Updated: Jan 18
I planned to start 2021 with a Happy New Year blog, but January 6th got in the way. With my stress level at an all-time high, I gifted myself some extra studio time. I hoped that keeping my hands busy would soothe my troubled spirits. I sketched. I painted. I edited photos. I still felt the anxiety of living in a broken world, though, so I turned to experimentation.
A few months ago I took an online photo transfer class at the San Francisco Art Institute. My best takeaway from that class, led by a fellow artist and Wellesley alum, was the realization that in art, experimentation matters. In truth, I struggled with the homework in that class; I messed up something in the medium when I mixed it and it made my apartment smell like a meth lab. But I found out I loved incorporating photos into my work and I really liked working on metal. The process, which was a series of new steps using otherwise familiar media, ended up being far better for me than the result I produced in that class.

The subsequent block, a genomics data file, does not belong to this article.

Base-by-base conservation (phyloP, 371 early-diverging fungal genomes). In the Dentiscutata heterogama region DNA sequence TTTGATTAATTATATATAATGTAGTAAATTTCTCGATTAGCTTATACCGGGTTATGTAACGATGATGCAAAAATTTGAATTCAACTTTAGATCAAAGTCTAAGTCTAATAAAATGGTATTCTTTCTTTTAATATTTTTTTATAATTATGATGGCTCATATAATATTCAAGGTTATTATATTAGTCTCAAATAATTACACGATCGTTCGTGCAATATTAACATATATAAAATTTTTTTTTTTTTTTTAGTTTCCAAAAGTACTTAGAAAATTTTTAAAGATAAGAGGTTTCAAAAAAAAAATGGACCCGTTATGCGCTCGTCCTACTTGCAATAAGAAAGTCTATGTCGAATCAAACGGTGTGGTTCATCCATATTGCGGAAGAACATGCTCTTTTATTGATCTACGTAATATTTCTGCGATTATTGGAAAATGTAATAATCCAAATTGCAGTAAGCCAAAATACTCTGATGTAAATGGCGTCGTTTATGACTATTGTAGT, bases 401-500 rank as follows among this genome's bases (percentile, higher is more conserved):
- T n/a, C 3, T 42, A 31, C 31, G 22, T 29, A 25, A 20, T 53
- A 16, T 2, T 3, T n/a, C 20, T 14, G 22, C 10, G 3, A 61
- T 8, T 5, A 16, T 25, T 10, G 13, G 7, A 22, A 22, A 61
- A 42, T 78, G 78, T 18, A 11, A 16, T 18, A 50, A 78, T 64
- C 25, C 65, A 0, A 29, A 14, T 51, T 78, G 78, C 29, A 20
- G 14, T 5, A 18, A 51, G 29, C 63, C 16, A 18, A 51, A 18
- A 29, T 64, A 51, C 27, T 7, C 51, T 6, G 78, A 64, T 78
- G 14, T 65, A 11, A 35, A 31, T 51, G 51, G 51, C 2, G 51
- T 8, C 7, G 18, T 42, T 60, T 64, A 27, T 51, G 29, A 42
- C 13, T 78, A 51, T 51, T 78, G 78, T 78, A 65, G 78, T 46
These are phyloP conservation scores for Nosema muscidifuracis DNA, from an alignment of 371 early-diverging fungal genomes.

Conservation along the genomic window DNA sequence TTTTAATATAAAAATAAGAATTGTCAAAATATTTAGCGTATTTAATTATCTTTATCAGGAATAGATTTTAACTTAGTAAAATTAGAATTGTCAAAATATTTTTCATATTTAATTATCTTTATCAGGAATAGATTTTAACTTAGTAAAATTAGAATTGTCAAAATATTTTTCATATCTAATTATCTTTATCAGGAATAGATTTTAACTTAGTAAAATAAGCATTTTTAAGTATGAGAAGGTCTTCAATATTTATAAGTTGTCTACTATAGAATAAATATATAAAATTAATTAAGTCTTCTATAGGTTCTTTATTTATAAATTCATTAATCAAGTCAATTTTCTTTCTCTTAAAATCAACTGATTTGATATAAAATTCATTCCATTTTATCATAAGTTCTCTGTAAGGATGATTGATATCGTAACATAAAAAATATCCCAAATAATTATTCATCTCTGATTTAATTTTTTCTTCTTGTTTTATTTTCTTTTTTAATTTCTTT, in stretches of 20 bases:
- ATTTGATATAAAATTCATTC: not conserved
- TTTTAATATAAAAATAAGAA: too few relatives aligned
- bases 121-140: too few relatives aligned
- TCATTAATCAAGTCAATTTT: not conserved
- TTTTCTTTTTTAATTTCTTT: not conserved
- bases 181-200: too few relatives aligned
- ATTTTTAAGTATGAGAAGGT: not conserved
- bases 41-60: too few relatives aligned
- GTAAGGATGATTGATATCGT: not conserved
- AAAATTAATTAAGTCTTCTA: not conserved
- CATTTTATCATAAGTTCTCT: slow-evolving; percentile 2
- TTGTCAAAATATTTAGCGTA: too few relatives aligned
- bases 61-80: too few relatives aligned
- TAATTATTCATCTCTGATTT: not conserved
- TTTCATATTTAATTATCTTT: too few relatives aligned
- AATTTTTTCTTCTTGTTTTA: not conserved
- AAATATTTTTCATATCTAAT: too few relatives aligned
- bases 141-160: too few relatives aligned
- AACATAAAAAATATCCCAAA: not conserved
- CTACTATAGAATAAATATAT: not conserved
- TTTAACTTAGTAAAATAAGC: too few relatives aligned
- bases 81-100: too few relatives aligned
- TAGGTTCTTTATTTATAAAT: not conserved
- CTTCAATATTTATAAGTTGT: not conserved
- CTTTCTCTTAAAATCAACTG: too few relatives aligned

I remembered that process as I sorted through what my hands were trying to tell me last week. I took a deep breath, opened my MacBook and BAM! A photo of windows. If you follow me on Instagram (@Truglue) or Facebook (@Truglue Artist) you may recall how I spent my summer. My work SALVAGED was built from rescued windows and community interviews about race, social issues and police reform. In that work, I used the windows to represent the need for transparency, and a meeting place between opposing perspectives.The distressed frames represented the state of our communities and neighborhoods, the panes, the internal divisions. All those photos of windows on my home screen felt like a challenge, as if they were asking me, "So what's next?"
I spent my studio time making up new process last week, only this time it was chemical-free. I mixed my abstract paintings with the nature photos I'd been editing, then added the final touch: windows. I added them to a new collection I'd been working on, entitled "Green Is The New Multi," with these pieces representing hope for change in 2021. They offer sunrise on the horizon and a path forward from the horrors of 2020, visible through the windows of our souls. Thanks to my Mac and those windows, I found the message in my work last week: peace and healing is my fervent wish for the remainder of this year.